The heat increased as I headed home, and both my shorts and jersey had been noticeably enhanced by white contrasting stripes.  But, it had been a good loop.  If nothing else, it helped get my brain around the obstacle of increased miles and riding with a good friend is a great way to keep your mind off your own troubles.  Even through the heat and continued efforts, things continued to feel better as the ride progressed.  Not sure if I would’ve been up for another loop up Railroad Grade, but the Camino Alto climb went by without serious engine knock, and after JimG peeled off for the City, I was able to set a good steady pace home. 

All in all, a darned fine way to spend a chunk of Sunday.

Last update - JimG has posted his photos over at Flickr.

8 Responses to “Sunday’s Loop”

  1. reverend dick Says:
    Fantatstic post, ‘fiend. You hooked me with the relevant weather eye, and pulled me in with the truth about crapbon fibre.
  2. Jeremy Says:
    Jim- Twas good to meet you two as well! The Casseroll is a great bike, one of these days I’ll appropriate the girlfriend’s camera and snap some pictures of it for the gallery. And BTW, I guess JimG did intercept me on the bridge, but i had stopped in Sausalito for a sandwich and an iced coffee, and actually saw JimG pass on his way back. I don’t remember passing him on the way up- he must have come up via fort baker.
  3. Jim G Says:
    Next time, I’ll throw a freewheel and some CX tires on my fixed-gear….
  4. tarik saleh Says:
    Sweet ride and great report. I look forward to riding with you again. Maybe july 09 or so…
  5. Gino Says:
    must. move. back. sigh.
  6. The Cyclofiend Says:
    Well Gino & tarik - if’n you outta-towners show up unexpected-like, give a call, alright? Always good to ride with ya.

    Jeremy - y’gotta watch that JimG - he’s a crafty one.

    Thanks to all!
  7. grolby Says:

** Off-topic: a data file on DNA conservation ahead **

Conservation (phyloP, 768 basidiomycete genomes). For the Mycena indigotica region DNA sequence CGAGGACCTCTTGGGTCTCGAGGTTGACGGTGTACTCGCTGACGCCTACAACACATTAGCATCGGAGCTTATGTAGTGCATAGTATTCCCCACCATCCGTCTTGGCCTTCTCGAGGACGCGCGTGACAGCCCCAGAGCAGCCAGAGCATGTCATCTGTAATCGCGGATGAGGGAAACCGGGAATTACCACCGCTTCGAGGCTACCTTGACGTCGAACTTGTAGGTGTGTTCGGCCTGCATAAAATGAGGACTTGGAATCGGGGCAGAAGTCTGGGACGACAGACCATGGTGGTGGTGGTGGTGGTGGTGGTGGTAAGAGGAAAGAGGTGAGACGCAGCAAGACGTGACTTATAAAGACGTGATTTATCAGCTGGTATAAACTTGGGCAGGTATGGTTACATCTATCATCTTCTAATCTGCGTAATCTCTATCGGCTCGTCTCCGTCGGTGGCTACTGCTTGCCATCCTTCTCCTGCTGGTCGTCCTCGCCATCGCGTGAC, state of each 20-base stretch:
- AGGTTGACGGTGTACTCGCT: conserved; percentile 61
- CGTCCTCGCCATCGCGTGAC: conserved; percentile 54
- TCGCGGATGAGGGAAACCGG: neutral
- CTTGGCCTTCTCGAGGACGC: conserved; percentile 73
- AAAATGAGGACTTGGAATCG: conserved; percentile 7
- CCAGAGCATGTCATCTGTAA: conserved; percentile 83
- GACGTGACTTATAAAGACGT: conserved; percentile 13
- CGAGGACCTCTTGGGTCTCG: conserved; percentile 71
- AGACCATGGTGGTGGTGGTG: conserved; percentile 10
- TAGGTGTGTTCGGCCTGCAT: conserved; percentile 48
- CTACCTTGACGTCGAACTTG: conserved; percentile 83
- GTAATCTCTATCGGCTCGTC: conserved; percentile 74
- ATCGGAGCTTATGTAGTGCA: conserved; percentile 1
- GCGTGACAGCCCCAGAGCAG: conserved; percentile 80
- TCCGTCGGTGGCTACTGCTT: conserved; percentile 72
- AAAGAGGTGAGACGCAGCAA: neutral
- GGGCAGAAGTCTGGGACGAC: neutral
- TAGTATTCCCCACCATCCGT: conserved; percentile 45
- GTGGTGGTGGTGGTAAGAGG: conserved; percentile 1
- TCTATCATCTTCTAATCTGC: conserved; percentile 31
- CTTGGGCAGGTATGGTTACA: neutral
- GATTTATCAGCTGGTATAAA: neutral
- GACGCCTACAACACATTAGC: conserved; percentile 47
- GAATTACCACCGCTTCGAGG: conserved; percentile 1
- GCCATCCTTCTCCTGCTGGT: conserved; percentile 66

I have to admit, I do wonder if we hear about all that CF breakage in part because most of the people who expose their bicycles to the kind of risks that break parts are the racers and high-speed roadies. Don’t get me wrong; though I think that carbon fiber is not much more prone to failing under “just riding along” conditions than is steel, I don’t think that it has any place on what you’re calling a practical bike. My road racing bike is not a “practical” bike unless you intend to ride fast or race with it (which are impractical activities anyway, but so are long-distance tours, usually), and I’m perfectly happy to have a carbon fork. I’m not worried in the least about breaking it unless I crash. But there’s no reason for my Long Haul Trucker to have any carbon bits. Aside from the lack of toughness - carbon doesn’t lack strength, just toughness - it’s just a foolish waste of money and material.

    I think that there are actually a couple different problems, only tangentially related to the weakness of carbon as a material: first, it is designed for lightweight riders (people with racing fitness) but not marketed as such, and second, most of the people working in bike shops are there because they are enthusiasts for the SPORT of cycling. There are tons and tons of practical bikes and equipment out there, a lot of it much more affordable than Rivendell (no offense to the folks there at all!). A lot of bike shop employees don’t know anything about it and will happily sell sporty equipment to someone who needs something beefy and practical. The industry is actually doing a great job of developing and selling products that serve the non-sporting, non-bike path population of cyclists - Quality Bicycle Products has been a real leader in this regard. But a lot of the people on the ground (and yes, a lot of people in the industry) still aren’t doing their parts.
  8. The Cyclofiend Says:
    Good points. I will say that the paradigm of “when you are serious about cycling, you race!” is a hard one to discard. In the scheme of things, we are still decades behind many other countries in terms of thinking of bicycles as other than recreational toys or racing machines. I do see that changing, and the attention to detail put into more versatile designs both at the custom end (at NAHBS) and the intro level (Thanks to QBP, Merry Sales and others) is very encouraging.

    One thing that still concerns me about Carbon is the failure mode and the inability to reliably detect stress/failure issues. It’s hard enough on aluminum cranks, which are right there to see. Detecting internal delamination within the cabon and resin layers is pretty tough in my book. I’ve wracked it pretty hard on steel frames while just bending things. The only carbon part I’ve had fail were cranks, but they went from “just fine” to “twisting apart” with little warning. It they had not had an aluminum spine, they would not have remained together.